Filtering the web will not stop distribution of child porn

The majority of child pornography images are shared across the internet through peer-to-peer files and not through websites, InternetNZ says. Because of this, the government's development of the Digital Child Exploitation Filtering System will not necessarily stop these images from being shared between abusers or decrease the demand for child pornography.

The majority of child pornography images are shared across the internet through peer-to-peer files and not through websites, InternetNZ says.

Because of this, the government’s development of the Digital Child Exploitation Filtering System will not necessarily stop these images from being shared between abusers or decrease the demand for child pornography.

InternetNZ released a position paper yesterday rejecting the filtering system and called upon the Department of Internal Affairs (DIA) to conduct a study into the extent of access of child pornography on the internet and to what extent censoring the internet would reduce this by.

InternetNZ policy director Jordan Carter said that although child pornography was “abhorrent” but enforcing filtering systems onto internet service providers (ISPs) could lead New Zealand down a "slippery slope".

Mr Carter said the concern was once it become voluntary for ISPs to adopt, it could late become mandatory. “People need to install their own filtering systems or ISPs need to give people a choice but not simply to block it. The idea behind it is to make the internet a safer place but this is not going to make it safer.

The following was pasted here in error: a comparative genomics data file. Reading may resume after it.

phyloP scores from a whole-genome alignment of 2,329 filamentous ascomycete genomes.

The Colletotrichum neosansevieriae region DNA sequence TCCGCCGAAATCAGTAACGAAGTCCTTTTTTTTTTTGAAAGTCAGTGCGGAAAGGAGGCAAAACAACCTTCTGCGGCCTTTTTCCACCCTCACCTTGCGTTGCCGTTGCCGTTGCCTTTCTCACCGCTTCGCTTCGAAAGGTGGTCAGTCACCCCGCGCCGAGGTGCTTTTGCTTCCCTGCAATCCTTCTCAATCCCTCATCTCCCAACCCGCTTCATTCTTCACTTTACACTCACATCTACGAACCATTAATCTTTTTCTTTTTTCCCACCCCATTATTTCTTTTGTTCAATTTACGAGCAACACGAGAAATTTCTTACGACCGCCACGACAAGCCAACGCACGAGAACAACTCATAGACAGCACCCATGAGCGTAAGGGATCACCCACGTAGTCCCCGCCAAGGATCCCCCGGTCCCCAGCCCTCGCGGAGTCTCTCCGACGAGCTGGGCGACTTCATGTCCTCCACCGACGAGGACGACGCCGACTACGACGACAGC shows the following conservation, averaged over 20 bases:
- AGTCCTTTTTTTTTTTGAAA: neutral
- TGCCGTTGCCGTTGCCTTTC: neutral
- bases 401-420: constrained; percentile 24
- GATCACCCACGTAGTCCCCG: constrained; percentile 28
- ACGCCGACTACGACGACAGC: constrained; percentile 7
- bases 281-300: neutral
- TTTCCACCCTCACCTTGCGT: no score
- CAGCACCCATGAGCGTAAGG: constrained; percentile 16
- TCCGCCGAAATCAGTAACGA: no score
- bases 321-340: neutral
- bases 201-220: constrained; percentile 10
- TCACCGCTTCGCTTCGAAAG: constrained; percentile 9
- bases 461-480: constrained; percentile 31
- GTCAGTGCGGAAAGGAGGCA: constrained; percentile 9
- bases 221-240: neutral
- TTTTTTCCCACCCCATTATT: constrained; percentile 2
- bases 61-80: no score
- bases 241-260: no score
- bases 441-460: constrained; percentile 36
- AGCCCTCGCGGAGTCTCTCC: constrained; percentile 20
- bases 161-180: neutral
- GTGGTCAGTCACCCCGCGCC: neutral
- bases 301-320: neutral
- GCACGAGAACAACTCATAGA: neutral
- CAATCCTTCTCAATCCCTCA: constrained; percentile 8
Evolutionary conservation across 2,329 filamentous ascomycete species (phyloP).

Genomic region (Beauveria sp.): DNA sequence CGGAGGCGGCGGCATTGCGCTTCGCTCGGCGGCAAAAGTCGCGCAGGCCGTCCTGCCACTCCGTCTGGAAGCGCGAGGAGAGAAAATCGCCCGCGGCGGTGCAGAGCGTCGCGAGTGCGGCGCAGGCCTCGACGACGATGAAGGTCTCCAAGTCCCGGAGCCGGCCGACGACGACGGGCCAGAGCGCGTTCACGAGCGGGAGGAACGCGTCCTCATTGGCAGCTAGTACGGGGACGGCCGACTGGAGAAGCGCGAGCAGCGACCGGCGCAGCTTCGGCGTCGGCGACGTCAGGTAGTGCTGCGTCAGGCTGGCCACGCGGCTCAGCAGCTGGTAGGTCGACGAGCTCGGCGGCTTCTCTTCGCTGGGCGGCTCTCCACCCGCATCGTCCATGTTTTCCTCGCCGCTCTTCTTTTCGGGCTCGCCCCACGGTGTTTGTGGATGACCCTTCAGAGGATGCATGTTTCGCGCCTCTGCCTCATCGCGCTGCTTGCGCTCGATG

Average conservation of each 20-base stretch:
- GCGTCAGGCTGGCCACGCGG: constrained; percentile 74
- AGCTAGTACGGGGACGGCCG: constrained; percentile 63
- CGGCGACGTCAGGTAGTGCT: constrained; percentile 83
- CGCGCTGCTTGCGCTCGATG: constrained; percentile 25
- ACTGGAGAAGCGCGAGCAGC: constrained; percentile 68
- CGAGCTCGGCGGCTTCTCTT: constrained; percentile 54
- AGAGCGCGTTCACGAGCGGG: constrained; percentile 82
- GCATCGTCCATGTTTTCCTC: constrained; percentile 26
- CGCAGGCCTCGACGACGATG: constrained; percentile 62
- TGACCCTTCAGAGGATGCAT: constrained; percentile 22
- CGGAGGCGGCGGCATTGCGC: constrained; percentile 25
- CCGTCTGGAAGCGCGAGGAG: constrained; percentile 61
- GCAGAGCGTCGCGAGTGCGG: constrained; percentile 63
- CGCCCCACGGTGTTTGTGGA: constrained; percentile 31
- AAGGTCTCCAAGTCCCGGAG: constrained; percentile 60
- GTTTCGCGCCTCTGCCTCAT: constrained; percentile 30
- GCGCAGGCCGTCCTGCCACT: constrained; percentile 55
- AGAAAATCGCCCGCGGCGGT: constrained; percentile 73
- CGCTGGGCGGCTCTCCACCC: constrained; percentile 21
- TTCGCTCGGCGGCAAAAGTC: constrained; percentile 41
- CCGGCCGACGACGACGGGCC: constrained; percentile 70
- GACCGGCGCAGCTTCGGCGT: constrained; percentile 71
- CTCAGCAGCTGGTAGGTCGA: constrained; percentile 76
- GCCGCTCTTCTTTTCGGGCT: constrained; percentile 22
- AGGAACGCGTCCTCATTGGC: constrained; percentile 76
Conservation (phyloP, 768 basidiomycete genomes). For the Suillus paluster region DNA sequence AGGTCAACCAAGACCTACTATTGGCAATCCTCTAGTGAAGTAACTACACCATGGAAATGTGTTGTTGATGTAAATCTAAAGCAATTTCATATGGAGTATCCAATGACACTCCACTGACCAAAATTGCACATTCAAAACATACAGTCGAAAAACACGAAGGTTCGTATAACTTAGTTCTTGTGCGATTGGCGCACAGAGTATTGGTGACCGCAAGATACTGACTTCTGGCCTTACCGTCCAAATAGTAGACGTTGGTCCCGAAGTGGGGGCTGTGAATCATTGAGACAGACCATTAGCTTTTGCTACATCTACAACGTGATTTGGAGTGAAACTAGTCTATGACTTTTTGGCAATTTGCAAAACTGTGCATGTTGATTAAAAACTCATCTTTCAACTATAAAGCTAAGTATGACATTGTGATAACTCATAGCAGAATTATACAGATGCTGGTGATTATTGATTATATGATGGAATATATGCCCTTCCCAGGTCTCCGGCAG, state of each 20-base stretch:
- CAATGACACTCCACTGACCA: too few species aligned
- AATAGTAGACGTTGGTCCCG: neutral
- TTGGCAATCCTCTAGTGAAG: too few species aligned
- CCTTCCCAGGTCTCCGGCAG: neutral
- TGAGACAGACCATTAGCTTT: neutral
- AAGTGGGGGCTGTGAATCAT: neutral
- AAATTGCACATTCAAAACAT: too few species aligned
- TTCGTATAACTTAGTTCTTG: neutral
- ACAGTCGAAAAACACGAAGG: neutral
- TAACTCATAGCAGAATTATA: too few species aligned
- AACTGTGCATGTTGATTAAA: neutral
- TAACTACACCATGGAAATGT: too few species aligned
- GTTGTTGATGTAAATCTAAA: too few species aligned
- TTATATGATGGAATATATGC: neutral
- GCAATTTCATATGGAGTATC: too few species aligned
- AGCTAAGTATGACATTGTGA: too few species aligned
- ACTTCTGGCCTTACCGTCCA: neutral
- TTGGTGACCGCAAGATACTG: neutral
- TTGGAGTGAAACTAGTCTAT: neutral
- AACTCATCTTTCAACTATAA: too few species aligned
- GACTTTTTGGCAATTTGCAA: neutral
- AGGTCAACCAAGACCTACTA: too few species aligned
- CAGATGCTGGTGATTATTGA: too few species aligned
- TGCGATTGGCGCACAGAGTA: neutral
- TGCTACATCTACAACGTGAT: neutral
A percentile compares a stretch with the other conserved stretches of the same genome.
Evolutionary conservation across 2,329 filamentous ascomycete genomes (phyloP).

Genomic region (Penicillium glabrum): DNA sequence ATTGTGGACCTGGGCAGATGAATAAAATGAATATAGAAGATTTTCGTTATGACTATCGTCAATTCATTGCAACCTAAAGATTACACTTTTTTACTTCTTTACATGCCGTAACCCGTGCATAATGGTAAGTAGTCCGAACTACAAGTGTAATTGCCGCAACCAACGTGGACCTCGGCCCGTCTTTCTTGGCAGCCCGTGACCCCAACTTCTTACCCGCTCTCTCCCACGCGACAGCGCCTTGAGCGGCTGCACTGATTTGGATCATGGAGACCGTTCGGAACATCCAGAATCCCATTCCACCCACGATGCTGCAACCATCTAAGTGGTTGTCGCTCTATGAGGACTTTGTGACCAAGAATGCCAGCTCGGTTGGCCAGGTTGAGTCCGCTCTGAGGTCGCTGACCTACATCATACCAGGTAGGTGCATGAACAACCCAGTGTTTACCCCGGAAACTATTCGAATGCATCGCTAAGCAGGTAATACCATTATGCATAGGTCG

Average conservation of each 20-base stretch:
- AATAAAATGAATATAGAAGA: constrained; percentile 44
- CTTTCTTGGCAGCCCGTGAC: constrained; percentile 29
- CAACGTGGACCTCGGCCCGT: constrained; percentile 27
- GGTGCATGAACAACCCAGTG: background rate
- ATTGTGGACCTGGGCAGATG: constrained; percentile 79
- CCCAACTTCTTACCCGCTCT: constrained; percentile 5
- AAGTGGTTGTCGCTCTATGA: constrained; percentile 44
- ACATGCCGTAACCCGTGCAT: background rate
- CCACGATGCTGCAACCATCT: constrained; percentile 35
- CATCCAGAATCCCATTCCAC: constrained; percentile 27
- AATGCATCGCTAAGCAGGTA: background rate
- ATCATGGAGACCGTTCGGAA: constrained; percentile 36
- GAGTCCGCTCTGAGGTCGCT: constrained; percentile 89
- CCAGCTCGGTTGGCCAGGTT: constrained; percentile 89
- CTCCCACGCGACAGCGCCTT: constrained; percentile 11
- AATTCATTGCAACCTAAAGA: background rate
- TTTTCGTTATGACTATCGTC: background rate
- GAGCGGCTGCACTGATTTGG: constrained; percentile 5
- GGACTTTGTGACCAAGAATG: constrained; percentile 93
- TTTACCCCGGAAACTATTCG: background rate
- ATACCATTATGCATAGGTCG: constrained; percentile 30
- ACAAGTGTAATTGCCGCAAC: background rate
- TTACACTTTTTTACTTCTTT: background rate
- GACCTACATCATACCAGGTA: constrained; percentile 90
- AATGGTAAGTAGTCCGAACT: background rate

“If it becomes mandatory, where do you draw the line? I don’t think this government has any intention of crossing that line but in the future perhaps. These are various things that are illegal on the internet, once the DIA has this technology it could be used to block sites that reveal suppression orders and other refused classifications.”

Mr Carter said there needs to be a balance on the internet. “If serious abusers want this content they will find the material. The majority is distributed through peer-to-peer files and not through websites [which is what the filtering system would stop].

“Peer-to-peer is when software is used to distribute a file on a user’s computer to other individuals, the internet is used as a means of distributing the content [music as with illegally downloaded music files and movies].

“This filtering system should not go ahead,” Mr Carter said.

Mr Carter said InternetNZ supported a "safe environment" but added the filter would only help at the margin while child abuse material would still be available on the internet.

"The filter would disrupt the end-to-end connectivity that has made the internet the useful tool it is today. It creates some confidentiality concerns, and is not subject to all the usual lawful checks and balances that apply to all other parts of New Zealand's censorship regime.

"Besides studying the scale of the problem, the preferred approach New Zealand needs to take is a proactive one. People need to understand the risks of such material and they need to be made aware of things that they can do to avoid it,” Mr Carter said.

The government bought the “White Box” filtering software from Swedish company Netclean that was specifically created to target sites with child sexual abuse images. The software cost $150,000 and the DIA has further customised it.